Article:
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Please Don’t Tell Me What to Do

OR: HEY, F*CKER! STOP TELLING PEOPLE WHAT TO DO ON SOCIAL MEDIA!

Stop sending donations to evacuees of Hurricane Harvey and start sending money. You’re only helping create piles of useless stuff.”

“Stop saying that you’re praying for [insert city/state/country in crisis]. Prayers don’t help.”

“You need to start calling your state reps about [insert pressing issue] RIGHT NOW.”

“If you don’t punch a Nazi, YOU are complicit.”

“ If you’re not angry right now, YOU are part of the problem.”

“F*ck you (in response to anything anyone has said).”

Maybe you’ve seen Facebook statuses and tweets like this over the past 12 months. And maybe, like me, they cause your knee to jerk and your muzzle to snarl.

Uh, why the hell does this person feel they can tell me what to do?

You may even agree with what the status is saying, but the commanding language triggers obstinance. Being told what to do, especially in an aggressive tone, is not only off-putting, but it makes you want react in the opposite manner the commander is asking for.

When it comes to children, there are differing opinions on how to get your child to do what you want them to do. You can either tell or ask. Some camps feel that telling guides your child in the right direction, while others feel that asking respects your child’s decision-making process.

But that’s children, y’all — not your Facebook friends.

Unless you’re FB friends with bunch of kindergartners, most of your social network is over the age of 18 and can make decisions for themselves. And the last thing your friends want to see on their feeds are orders from friends who act as authority figures on subject matters they’re not authorities on.

By telling your friends what to do, you’re sending the message that you think they’re not smart enough to make the best decision. And maybe your friends do have the emotional maturity of 5-year-olds, but you know what? You’re not going to get them to come to your side with commands — especially if those commands are laced with swear words and sarcasm.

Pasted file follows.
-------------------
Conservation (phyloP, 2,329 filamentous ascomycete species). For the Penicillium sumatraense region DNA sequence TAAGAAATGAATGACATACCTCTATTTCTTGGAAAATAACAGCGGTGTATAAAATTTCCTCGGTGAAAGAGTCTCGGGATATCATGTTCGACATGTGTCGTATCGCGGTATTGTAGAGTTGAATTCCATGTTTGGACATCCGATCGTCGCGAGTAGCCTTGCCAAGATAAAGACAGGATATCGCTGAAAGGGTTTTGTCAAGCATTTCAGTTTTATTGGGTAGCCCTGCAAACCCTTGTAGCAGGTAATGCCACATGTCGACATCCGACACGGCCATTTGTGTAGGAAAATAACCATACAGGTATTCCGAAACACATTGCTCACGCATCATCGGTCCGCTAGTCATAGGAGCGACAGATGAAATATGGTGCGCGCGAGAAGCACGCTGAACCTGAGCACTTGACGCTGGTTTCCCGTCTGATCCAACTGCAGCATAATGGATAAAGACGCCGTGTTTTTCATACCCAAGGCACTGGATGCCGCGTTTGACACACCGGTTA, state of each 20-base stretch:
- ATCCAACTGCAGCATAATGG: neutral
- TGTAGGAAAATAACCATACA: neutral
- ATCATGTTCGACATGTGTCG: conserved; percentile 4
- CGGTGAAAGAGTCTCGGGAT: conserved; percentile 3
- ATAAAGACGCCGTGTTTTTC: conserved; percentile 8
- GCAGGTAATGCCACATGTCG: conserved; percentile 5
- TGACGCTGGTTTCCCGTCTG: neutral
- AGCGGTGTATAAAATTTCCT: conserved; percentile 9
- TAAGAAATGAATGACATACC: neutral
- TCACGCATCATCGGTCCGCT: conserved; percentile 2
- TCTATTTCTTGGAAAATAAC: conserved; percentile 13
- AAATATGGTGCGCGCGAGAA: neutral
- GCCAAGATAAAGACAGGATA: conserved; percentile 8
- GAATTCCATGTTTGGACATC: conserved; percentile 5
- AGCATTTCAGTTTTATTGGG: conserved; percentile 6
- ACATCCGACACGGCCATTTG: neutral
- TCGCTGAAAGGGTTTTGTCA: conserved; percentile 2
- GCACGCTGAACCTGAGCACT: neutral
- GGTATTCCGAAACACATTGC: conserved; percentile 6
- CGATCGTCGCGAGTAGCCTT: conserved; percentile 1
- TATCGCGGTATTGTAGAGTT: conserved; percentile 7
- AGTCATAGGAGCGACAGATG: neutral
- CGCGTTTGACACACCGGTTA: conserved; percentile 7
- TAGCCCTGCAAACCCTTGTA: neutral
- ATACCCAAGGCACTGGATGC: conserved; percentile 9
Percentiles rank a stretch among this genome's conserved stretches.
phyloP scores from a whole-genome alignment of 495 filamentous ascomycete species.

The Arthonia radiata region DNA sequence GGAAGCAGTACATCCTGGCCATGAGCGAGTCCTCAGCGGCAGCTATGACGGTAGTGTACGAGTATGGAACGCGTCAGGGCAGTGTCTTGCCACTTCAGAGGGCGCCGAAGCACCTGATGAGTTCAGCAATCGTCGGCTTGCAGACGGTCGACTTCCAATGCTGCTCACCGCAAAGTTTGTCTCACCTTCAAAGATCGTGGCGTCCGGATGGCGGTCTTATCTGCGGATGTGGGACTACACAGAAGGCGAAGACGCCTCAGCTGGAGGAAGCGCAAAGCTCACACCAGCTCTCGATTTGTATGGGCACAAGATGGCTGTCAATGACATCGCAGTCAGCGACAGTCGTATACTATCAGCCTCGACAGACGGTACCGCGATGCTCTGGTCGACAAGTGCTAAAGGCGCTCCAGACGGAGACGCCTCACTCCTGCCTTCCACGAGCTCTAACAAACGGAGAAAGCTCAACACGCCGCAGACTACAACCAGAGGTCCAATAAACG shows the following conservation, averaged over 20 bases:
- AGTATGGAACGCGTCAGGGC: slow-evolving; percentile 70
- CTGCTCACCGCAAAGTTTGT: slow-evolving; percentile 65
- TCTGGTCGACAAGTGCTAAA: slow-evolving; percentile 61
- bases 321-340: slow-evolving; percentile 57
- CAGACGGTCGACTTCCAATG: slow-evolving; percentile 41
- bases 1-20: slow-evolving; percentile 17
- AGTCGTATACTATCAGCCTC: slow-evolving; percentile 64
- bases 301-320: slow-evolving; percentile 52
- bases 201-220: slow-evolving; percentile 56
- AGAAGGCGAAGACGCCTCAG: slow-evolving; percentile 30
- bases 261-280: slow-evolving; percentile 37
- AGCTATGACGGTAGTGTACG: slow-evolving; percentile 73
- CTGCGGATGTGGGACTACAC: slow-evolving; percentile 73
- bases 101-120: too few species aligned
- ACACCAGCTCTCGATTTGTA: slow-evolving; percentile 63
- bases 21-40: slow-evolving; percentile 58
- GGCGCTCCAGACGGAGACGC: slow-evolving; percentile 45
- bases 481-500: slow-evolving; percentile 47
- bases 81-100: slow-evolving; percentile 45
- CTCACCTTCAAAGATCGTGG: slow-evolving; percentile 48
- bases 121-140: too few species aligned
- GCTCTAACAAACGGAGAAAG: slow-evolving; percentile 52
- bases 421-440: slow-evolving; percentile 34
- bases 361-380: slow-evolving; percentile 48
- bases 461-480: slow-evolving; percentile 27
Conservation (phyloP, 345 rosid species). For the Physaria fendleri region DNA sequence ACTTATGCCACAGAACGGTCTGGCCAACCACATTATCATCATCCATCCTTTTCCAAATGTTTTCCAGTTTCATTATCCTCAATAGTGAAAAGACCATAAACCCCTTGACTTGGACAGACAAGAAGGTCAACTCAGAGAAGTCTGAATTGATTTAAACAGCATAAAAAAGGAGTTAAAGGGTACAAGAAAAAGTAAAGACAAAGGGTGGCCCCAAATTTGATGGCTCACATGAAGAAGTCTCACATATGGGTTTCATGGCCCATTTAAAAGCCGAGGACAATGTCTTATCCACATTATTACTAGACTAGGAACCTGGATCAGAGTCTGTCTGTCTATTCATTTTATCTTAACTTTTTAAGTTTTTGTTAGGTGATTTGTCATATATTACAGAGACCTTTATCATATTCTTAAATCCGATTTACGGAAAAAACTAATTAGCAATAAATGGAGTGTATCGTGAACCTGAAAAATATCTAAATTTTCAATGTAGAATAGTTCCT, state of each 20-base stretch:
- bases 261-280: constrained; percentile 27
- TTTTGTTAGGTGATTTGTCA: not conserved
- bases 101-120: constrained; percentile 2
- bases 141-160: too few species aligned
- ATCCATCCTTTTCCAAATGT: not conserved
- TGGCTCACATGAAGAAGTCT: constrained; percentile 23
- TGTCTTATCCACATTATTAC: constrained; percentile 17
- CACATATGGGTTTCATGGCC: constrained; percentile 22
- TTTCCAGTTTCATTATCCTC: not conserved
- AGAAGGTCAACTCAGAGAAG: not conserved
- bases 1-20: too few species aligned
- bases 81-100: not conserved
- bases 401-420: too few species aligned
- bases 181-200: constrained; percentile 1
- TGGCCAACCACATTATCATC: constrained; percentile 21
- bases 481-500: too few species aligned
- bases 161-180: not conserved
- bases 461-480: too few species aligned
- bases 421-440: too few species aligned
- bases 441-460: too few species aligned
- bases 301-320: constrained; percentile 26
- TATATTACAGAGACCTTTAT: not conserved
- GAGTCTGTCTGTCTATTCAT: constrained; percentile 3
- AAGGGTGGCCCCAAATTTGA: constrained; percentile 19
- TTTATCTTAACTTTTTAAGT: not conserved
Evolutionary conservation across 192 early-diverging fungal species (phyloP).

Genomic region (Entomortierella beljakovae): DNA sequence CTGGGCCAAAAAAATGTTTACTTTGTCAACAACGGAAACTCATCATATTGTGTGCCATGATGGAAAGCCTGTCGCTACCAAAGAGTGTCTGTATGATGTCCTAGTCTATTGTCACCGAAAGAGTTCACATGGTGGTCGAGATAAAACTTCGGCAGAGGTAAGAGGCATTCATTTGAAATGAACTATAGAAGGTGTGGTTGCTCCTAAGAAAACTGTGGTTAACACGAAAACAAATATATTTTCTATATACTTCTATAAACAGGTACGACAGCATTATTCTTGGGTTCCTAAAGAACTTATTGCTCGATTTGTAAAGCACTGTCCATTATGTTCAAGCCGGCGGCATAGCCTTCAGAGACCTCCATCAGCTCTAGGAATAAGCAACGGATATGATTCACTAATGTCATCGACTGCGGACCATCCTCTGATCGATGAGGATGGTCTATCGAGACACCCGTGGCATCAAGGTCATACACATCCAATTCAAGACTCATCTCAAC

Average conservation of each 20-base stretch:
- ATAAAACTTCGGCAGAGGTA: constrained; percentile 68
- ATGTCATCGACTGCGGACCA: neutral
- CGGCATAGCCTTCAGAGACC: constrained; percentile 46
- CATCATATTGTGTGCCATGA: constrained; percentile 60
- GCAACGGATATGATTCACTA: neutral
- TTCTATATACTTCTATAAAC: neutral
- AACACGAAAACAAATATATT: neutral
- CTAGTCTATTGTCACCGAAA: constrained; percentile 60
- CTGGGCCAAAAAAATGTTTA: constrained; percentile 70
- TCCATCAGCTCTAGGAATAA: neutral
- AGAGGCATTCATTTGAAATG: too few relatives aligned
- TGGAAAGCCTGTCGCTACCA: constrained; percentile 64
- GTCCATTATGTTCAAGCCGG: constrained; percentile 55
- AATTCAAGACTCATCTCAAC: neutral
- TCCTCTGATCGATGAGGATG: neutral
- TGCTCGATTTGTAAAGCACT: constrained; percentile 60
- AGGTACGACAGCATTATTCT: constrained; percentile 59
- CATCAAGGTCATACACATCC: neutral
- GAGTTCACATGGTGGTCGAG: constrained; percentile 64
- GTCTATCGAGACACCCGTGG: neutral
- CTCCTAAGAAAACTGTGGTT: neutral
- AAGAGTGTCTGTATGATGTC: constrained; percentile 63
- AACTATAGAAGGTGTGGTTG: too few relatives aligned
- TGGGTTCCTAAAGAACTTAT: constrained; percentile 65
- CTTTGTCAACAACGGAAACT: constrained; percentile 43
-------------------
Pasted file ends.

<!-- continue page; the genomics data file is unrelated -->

I’m not an expert on matters pertaining to psychology, but I am a person who recoils when she reads commands on social media. With that being said, may I suggest you to try using this language below to help you get your point across?

  1. Instead of starting a sentence with you need to/you must/stop/start, try starting with less aggressive, encouraging language.
    For example, let’s try changing “Stop sending donations to evacuees of Hurricane Harvey and start sending money. You’re only helping create piles of useless stuff!” to “It’s awesome that you want to help Hurricane Harvey evacuees. There seems to be a higher need for money over materials right now since materials are just piling up. Maybe consider donating cash instead at [insert link to favorite charity].”
  2. Before you post, ask yourself this: Would I speak to someone in real life this way? I know that sounds like a very grandmotherly thing to say, but grandmas have been around the block. They know their stuff. Remember, you are probably social media friends with former or future employers and using commanding language could make them view you as disrespectful or aggro.
  3. Maybe try not using swear words when talking to your social media audience? I like swear words as much as the next asshole, but when I read a tweet or Facebook message that starts with “F*ck you,” “Hey, moron,” or “Suck a bag of d*cks!” I’m most definitely tuning out and not taking you seriously. For example, a right-leaning friend posted a civil comment on my FB page. Many people, including myself, didn’t agree with what he had to say, but he’s also the sort of guy you can talk with, who will admit to seeing your point of view too. One friend engaged with this right-leaning friend by starting his sentence with “Hey, Steve. FUCK YOU!” Beginning your sentence with “Fuck you” will not get you anywhere. Whether it’s deserved or not, that immediate dismissal of the person will only make them defensive.
  4. I know the temptation to write a commanding status or tweet is really appealing since messages that start with “Hey, asshole! Let me tell you what you’re doing wrong/what you need to do…” appear to get the most likes, but I promise you: There are just as many people thinking, “Wow, that person is really being a turd right now.”
  5. Think about how you liked to be spoken to. Do you react well when someone says to you “Moron! Stop doing XYZ”? If the answer is no, then your friends most likely don’t want to be spoken to that way either.

You may have just read those above pointers and thought “Duh, duh and duh,” but seriously: This type of language is becoming the norm in how we interact with one another online.

If you don’t care how people perceive you online, that’s fine, but just know that if you use aggressive and commanding language, chances are you are turning people away and therefore getting the opposite effect you are hoping for.

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